They Pull the Tracks Up

Steve: Do you remember when the railroad pulled out?

Virgie: Yeah it was in about '46. They wasn't enough stuff to ship out on the train. There wasn't nothing to ship out up here, they had took it all, the timber and the by products and there wasn't anybody to... wasn't enough to be shipped out. It was just running for the mail and that was all. The mail couldn't afford it. I don't guess to keep it running.

Steve: Was it sad?

Virgie: I hated to see it pull out. I stood out on the front porch and watched them pull right down through here, you know, the rails and ties and everything. I thought it was sad when they pulled it out and I think it hurt the people of Bland County. There was a lot of people that depended on the train for transportation. They didn't drive, or couldn't afford a car.

Steve: Did it affect you?

VB. Really it did. I hated to see it go. I didn't ride that much in later years, but I still hated to see it go. It was something that had been here all my life and I hated to see it go. But when they pull the railroad, we got the highways and we had a better road we could travel on. But still, I miss it. I still miss it, seeing it.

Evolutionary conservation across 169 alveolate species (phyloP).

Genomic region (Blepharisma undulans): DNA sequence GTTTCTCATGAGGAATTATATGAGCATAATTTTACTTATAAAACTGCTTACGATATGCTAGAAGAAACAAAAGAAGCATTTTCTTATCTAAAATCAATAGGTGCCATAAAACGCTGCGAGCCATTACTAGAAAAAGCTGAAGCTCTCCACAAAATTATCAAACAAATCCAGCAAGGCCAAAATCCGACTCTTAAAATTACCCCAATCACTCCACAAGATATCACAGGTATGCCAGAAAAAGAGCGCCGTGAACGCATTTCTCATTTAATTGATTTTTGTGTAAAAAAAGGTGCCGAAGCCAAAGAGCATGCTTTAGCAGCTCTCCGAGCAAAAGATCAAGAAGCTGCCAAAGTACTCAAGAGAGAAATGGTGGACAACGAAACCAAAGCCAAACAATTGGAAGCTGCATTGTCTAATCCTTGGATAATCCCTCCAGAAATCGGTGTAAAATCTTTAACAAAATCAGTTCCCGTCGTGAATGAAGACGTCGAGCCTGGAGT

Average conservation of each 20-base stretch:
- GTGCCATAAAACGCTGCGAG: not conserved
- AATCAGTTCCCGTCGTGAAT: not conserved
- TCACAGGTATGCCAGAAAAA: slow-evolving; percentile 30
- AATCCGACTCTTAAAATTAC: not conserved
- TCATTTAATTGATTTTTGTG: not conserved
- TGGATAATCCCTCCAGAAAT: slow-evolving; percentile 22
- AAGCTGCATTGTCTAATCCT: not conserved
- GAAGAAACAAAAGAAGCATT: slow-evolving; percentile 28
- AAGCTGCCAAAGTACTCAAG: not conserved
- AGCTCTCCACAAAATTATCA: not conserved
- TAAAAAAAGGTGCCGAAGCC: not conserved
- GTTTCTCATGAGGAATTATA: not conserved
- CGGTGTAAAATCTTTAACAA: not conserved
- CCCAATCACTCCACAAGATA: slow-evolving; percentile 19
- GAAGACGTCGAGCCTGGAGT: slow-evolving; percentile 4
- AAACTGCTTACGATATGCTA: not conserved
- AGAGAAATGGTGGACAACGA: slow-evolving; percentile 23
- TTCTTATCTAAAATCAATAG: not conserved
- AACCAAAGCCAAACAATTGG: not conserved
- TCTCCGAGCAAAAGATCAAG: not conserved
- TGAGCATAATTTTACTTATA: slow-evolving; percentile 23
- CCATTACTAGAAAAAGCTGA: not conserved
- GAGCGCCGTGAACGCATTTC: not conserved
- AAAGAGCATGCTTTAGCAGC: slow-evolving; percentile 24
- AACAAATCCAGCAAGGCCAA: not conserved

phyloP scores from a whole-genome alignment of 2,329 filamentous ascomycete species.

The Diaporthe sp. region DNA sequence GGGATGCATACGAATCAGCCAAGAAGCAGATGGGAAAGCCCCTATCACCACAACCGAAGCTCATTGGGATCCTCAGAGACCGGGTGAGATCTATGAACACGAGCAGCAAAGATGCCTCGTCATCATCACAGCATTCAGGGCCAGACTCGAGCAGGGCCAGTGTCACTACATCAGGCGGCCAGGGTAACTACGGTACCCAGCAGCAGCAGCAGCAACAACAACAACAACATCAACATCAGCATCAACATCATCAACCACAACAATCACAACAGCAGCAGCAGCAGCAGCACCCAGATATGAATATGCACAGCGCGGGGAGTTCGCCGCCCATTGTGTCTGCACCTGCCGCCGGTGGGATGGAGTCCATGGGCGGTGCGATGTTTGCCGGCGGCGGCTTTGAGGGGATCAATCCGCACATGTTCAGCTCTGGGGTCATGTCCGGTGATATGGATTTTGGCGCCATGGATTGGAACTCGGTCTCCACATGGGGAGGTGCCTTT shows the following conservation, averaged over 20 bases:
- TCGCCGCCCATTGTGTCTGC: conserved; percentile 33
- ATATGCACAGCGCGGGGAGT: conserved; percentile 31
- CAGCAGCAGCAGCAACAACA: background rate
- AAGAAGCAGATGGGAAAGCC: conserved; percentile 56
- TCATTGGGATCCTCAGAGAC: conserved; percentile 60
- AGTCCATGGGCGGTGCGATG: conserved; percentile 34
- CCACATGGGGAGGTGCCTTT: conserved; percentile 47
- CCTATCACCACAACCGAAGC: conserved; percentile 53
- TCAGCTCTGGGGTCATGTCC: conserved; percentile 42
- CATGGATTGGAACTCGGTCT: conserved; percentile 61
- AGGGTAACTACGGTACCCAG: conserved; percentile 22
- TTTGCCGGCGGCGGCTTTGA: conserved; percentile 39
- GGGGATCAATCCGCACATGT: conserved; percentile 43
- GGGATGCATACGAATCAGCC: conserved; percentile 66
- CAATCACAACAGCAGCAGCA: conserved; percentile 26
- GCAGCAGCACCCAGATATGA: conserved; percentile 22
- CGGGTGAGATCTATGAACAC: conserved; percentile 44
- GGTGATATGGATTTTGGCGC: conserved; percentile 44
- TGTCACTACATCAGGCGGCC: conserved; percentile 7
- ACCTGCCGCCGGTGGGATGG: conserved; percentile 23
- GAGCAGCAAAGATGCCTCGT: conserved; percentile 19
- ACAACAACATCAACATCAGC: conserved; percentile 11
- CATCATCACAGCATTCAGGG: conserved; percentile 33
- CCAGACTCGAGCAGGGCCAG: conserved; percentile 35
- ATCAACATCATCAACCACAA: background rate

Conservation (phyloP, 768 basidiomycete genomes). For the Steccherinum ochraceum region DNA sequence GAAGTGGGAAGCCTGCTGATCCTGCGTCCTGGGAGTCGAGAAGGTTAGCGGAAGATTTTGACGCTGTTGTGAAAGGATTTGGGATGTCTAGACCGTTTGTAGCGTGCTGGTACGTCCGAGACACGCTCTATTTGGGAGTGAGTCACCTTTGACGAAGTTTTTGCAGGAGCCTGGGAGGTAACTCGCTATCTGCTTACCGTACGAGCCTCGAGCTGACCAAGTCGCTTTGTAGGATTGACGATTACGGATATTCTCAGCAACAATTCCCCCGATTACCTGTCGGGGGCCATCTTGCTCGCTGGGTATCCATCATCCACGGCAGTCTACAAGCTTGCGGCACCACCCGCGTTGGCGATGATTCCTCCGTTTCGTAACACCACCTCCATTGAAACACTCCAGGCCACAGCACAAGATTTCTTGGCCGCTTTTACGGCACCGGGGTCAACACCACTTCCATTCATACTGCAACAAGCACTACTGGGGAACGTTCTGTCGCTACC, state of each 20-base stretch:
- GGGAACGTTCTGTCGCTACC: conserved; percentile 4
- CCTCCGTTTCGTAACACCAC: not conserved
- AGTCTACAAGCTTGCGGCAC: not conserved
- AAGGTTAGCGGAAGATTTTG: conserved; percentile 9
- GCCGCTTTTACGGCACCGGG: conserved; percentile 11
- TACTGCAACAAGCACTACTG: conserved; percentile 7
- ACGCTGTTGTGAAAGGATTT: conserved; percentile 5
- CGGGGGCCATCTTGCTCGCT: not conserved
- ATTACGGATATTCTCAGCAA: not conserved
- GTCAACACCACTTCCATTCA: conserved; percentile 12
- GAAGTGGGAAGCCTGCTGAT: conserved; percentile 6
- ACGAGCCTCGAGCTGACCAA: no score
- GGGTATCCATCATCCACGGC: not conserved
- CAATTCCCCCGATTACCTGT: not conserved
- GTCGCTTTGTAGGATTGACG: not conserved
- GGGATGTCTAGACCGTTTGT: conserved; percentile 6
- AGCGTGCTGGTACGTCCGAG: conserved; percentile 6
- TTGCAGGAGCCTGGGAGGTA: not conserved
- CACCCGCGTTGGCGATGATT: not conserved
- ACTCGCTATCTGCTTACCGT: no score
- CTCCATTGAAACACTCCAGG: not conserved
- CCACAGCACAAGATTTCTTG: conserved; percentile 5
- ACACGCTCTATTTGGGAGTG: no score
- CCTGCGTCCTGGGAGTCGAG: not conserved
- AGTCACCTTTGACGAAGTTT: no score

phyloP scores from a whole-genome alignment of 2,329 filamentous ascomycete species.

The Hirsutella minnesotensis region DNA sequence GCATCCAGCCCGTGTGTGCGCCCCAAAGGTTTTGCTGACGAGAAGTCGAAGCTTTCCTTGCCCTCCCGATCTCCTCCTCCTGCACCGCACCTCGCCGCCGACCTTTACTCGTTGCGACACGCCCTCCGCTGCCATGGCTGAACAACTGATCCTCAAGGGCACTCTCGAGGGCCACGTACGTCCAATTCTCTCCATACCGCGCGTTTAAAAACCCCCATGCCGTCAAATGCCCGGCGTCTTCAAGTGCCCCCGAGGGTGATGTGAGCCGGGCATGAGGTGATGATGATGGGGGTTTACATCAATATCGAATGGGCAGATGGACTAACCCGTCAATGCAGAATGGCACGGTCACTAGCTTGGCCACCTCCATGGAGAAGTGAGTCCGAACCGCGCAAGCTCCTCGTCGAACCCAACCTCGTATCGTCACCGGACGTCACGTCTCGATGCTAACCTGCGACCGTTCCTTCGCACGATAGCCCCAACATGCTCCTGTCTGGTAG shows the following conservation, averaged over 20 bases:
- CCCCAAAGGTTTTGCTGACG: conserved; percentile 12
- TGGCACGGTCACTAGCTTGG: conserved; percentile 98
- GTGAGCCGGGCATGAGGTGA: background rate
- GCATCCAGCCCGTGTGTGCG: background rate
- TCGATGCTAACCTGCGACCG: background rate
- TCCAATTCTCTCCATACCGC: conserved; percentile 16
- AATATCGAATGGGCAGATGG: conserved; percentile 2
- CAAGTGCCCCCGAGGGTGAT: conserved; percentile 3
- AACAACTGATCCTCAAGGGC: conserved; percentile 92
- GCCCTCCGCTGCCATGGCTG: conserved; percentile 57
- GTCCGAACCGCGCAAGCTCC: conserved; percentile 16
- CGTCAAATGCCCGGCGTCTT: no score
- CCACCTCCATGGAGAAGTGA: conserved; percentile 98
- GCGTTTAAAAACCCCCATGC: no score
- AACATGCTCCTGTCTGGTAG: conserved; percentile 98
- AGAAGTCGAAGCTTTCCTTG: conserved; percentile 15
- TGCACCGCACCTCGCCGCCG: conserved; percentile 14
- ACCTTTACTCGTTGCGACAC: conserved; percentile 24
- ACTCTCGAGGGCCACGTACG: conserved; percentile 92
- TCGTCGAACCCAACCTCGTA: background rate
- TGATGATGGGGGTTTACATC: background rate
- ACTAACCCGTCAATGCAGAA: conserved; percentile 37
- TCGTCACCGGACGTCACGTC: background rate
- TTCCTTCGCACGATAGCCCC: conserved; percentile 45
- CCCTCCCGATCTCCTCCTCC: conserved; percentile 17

Steve: Yeah , I still wish it were here. I would like to ride it.

Virgie: Yeah it was fun to ride. It was nostalgic, or what you want to call it, to ride something like that. I think you'll remember it the rest of your life. I know I'll remember it as long as my mind is what it is. It was fun and the conductors were nice to you and everything, That made it more enjoyable. And the people that had never been up through here before, or down through here, the conductor would point out where they were at and everything. We didn't have no real scenery, I mean no great things going on through here, but still they pointed out where they were at, and the churches, and where the post offices were at, and the stores, things like that down through here. (Wolf Creek is one of the prettiest places on th planet. JD)

Shirley Harless remembers the train stopping at the Dave Conley Store in Rocky Gap. Her father ran the store and the family lived upstairs. She is interviewed by her grandson Josh Havens.

Josh: Did the railroad stop at the store?